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My Little Story: Airforce Basic Military Training.


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Experience is one thing you can't get for nothing. This statement holds true as the greatest teacher of all was right in front of me and others as well in Basic Military Training.

 

I have a short and simple story I want to share with you my little ponies. I don't have the intelligence to make it a long one, but if you want to hear more, PM me and I will gladly share it with you.

 

 

It all started with papers and tests. You go to a nearby recruiters office and ask them "Where can I sign up?". They will give you a prequalify sheet that you will need fill out and it consists of general personal information like "Full name, street address, phone number, ect." Once you have filled that out, they will probably ask you if you want to take a short practice test on the basic of the actual ASVAB test. You can always deny and say that you want to be scheduled to tackle on the real CAT- ASVAB test or test your basic knowledge on this practice test. Totally up to you. I took the practice test to make sure I know what is coming when I'm ready to tackle on the real one. I made a pretty high score on the practice ASVAB test (77), but when I went over MEPS and took the real test, it was alot harder! I didn't score very well (55), but it was qualifying and I was glad, but my job selection was very limited. I was booked as a Medical Distributer, and was set to leave on the 22nd of August.

 

It was 10:12 P.M., a time I last saw my family before I disappear for 8 and a half weeks. I got on the bus with my bags and was seated in the third seat from the front, left side. An awkward looking Indian man was seated next to me and I spoken to him, having predictions on what we are about to get ourselves into when we get there.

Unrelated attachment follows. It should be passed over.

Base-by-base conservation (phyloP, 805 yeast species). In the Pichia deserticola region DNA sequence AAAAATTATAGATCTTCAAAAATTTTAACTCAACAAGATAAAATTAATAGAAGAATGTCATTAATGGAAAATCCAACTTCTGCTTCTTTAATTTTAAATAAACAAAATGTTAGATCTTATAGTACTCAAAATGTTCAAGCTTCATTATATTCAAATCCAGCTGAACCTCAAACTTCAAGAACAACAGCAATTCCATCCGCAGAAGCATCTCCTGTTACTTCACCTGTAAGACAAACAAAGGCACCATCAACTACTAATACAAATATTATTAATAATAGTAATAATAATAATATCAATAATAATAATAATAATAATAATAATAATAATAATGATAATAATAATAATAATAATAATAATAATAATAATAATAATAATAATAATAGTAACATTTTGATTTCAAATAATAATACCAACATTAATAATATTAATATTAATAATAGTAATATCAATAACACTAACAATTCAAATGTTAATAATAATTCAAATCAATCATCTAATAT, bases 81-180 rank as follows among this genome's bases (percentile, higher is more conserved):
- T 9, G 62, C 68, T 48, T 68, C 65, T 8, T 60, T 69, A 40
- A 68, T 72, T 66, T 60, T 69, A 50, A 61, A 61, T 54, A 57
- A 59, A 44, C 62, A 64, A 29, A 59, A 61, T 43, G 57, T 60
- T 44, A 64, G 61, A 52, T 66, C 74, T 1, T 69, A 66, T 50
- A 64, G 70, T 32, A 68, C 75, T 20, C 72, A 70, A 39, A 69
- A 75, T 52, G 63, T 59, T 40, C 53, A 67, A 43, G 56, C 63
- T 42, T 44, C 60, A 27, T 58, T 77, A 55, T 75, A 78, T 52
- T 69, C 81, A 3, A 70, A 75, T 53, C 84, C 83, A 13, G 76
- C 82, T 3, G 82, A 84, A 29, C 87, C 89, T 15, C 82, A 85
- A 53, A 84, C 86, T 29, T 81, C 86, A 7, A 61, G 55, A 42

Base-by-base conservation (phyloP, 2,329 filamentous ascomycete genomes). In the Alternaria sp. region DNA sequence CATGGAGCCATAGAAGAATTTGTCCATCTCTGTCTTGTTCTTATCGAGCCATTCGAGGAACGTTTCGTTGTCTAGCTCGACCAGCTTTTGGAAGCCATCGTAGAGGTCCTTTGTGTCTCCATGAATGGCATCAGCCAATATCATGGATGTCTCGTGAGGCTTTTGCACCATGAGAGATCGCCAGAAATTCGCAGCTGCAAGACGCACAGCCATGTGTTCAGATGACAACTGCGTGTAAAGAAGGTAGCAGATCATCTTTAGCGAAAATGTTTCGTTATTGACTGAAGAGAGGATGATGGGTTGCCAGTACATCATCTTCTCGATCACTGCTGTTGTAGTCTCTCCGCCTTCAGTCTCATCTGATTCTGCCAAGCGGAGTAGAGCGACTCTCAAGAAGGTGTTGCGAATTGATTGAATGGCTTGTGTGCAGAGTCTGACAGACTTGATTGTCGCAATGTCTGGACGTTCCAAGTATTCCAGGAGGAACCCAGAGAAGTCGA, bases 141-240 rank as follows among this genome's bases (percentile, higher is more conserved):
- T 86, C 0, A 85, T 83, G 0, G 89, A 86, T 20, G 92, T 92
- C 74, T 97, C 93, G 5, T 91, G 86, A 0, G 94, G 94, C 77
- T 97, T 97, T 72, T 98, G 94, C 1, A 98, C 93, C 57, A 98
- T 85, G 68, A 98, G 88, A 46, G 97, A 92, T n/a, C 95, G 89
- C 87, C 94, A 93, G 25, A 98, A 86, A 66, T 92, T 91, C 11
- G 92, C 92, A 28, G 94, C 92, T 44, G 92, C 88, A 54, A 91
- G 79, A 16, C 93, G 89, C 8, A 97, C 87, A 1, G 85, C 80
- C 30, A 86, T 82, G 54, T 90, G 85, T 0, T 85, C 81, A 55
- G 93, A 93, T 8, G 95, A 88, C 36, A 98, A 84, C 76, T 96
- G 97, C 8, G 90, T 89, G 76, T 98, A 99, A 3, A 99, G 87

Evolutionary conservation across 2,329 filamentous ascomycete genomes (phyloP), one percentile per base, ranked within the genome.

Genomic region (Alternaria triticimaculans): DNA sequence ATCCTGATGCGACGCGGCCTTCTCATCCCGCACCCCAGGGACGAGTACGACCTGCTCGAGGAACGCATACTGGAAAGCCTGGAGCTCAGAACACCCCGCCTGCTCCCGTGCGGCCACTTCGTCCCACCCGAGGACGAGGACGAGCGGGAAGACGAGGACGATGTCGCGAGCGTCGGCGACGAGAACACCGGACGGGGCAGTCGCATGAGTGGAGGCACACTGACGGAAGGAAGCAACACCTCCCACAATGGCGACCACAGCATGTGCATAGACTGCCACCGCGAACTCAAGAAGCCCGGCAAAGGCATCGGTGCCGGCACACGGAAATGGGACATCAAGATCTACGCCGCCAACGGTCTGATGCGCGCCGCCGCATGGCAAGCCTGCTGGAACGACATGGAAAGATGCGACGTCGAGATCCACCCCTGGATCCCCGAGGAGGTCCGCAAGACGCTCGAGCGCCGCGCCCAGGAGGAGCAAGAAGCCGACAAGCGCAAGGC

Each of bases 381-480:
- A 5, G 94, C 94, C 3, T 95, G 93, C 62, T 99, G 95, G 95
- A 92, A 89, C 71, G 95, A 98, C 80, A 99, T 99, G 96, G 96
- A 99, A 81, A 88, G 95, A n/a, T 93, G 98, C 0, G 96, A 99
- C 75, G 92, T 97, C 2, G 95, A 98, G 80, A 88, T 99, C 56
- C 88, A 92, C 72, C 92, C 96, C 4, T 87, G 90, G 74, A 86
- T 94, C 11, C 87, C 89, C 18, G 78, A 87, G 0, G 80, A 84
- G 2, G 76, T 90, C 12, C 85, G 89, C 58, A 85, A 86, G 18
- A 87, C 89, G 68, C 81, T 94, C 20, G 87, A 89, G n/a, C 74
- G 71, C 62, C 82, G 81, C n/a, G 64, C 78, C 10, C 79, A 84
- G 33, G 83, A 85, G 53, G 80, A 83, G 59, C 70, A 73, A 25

It's now 12:09 A.M. and we are finally here. We sat in our seat, anxiously waiting for something to happen. Not even 2 minutes pass, the door opened and a decent tall looking man got on the bus and faced directly towards us. His first words were, "You have 30 seconds to get your bags and stand on this concrete space, ready for more official instructions." and got off the bus. The first two seats were immediately abandoned by the first four men in front and I was following right behind them. Already, my arms and legs were shaking.

 

We all managed to step onto the concrete space in 30 seconds flat, according to the tall man with a singer hat on, but, "Wasn't good enough!", he acclaimed. He told us to get in 5 rows of 10 in less than 30 seconds, arms length away from each other and was gladly done in less than 30 seconds. He then pulled out a binder, filled with sheets and started calling out names, which we responded, "Here!" when our names were called. It went pretty well and smoothly.